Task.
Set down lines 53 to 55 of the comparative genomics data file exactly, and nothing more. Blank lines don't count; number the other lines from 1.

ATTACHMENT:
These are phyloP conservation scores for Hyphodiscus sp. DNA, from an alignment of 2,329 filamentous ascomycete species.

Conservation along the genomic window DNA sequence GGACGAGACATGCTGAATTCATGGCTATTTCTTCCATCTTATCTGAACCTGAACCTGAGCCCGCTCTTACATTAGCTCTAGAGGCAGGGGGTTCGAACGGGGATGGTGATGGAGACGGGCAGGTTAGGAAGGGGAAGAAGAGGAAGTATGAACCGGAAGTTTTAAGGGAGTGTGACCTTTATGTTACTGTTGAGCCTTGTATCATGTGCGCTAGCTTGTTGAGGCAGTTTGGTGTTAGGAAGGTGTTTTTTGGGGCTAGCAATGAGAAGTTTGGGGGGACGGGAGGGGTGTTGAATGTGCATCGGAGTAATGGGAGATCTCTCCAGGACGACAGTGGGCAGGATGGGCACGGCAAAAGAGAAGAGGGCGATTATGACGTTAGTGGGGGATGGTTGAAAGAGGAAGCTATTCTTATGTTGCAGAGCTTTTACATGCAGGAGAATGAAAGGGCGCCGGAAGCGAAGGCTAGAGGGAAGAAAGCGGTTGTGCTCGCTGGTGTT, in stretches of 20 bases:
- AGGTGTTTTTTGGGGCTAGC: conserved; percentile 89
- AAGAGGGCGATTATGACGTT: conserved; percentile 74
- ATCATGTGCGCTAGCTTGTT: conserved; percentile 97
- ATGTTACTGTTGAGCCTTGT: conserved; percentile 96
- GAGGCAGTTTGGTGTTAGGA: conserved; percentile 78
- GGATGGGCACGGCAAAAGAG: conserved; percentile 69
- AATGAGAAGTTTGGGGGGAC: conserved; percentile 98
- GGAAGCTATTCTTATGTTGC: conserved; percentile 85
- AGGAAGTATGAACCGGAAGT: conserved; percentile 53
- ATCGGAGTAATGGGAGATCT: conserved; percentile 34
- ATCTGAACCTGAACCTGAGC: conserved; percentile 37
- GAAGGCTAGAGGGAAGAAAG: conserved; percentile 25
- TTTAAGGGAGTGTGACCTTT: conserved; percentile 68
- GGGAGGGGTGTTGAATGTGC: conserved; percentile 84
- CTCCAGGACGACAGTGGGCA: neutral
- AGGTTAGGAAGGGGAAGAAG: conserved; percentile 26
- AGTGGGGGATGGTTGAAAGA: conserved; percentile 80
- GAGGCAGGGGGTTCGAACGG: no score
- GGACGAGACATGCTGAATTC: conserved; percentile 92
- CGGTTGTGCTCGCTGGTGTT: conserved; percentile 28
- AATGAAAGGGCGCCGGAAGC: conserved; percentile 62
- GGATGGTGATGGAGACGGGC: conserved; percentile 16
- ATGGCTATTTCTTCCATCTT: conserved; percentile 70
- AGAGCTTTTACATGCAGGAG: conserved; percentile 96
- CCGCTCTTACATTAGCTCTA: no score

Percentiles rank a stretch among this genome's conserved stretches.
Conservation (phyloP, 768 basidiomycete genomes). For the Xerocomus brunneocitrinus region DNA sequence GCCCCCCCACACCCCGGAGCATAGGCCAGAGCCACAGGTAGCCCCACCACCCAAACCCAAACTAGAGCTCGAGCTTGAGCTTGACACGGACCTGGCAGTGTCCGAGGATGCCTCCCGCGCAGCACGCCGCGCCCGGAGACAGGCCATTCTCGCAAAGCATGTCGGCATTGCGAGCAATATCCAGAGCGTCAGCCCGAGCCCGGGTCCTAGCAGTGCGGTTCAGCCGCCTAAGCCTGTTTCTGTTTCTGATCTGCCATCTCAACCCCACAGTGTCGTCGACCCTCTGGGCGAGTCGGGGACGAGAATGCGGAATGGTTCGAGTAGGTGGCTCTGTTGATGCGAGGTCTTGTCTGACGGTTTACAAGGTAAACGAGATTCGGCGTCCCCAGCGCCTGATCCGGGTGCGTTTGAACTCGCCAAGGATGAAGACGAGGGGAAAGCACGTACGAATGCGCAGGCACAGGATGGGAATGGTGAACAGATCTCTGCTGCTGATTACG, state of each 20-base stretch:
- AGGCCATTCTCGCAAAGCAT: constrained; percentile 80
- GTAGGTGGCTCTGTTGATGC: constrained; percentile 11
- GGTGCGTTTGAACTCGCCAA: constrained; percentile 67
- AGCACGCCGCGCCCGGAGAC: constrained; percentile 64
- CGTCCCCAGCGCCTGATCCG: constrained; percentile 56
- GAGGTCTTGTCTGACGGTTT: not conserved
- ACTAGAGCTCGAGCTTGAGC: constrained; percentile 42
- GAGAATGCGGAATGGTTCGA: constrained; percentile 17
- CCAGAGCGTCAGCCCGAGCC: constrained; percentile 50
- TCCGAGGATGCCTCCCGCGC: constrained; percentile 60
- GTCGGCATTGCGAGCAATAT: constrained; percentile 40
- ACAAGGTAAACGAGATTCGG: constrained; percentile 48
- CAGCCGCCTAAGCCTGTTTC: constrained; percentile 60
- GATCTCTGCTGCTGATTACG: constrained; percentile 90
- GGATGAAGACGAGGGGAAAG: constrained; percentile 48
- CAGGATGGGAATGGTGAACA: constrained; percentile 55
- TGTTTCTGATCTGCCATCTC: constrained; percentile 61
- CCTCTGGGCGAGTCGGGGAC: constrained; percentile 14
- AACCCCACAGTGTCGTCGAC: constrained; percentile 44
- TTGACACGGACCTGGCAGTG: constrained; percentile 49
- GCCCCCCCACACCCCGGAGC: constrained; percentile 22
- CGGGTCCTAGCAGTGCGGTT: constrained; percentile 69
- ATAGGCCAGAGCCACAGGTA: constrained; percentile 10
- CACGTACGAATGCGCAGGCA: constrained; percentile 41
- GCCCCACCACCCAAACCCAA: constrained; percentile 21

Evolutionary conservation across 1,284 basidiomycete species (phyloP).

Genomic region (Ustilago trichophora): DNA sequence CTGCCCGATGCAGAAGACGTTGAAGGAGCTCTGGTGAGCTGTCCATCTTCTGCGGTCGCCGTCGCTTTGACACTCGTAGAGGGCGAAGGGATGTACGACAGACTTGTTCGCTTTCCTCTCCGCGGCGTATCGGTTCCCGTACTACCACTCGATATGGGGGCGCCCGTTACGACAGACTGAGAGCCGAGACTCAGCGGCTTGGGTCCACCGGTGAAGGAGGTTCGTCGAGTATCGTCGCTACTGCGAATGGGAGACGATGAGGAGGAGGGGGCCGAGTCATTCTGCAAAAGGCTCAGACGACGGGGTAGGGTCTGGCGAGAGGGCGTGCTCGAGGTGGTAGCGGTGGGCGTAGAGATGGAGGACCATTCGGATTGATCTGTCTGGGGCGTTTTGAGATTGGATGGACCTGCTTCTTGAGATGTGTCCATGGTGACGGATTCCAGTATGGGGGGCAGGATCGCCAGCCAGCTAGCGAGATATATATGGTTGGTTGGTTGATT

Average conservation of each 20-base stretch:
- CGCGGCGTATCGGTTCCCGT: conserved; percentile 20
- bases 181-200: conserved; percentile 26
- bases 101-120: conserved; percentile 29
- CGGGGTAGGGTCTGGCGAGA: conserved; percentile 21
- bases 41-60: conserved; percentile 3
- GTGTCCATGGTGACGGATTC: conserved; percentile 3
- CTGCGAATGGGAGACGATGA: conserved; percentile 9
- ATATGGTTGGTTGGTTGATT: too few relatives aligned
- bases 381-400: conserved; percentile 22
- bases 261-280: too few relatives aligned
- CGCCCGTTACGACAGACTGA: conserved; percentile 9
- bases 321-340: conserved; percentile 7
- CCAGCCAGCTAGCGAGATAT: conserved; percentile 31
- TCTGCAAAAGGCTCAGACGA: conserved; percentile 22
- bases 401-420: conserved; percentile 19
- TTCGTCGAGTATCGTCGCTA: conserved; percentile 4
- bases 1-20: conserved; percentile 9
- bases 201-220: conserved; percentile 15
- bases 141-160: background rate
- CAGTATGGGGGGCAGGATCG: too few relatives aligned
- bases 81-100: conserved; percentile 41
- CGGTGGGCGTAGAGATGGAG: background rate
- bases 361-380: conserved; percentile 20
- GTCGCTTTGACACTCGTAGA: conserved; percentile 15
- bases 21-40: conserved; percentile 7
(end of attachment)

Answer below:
- CACGTACGAATGCGCAGGCA: constrained; percentile 41
- GCCCCACCACCCAAACCCAA: constrained; percentile 21

Evolutionary conservation across 1,284 basidiomycete species (phyloP).